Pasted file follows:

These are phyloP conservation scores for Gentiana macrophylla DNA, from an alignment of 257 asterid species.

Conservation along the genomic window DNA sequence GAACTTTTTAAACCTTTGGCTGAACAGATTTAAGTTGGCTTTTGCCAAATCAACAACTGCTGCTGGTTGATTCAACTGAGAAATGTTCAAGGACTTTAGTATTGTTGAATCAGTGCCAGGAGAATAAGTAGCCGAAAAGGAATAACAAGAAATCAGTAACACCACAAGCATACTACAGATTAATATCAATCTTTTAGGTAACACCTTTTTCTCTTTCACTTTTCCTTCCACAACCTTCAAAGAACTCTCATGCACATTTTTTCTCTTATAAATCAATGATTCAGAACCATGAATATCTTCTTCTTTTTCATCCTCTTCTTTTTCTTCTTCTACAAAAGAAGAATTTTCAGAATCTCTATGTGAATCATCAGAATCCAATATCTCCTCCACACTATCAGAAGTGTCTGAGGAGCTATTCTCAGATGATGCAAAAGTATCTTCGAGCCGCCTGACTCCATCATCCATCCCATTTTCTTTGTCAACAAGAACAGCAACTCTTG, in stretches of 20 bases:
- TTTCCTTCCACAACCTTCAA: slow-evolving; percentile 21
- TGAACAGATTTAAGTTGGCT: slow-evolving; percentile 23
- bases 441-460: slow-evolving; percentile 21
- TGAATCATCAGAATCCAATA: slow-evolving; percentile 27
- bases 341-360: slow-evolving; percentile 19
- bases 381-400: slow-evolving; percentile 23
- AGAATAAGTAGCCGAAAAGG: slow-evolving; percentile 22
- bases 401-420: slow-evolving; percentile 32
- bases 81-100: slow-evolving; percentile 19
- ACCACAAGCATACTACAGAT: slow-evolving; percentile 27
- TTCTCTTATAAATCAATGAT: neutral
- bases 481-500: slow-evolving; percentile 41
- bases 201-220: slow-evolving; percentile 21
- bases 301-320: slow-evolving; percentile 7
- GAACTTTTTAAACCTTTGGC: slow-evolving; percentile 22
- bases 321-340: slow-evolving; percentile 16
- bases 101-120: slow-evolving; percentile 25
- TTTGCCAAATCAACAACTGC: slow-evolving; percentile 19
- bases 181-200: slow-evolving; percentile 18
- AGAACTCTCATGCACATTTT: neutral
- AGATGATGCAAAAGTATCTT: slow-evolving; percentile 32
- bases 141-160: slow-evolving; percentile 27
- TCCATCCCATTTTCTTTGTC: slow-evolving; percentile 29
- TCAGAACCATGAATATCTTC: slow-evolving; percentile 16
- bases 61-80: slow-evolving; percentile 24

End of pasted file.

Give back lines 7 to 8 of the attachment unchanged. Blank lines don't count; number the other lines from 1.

- bases 341-360: slow-evolving; percentile 19
- bases 381-400: slow-evolving; percentile 23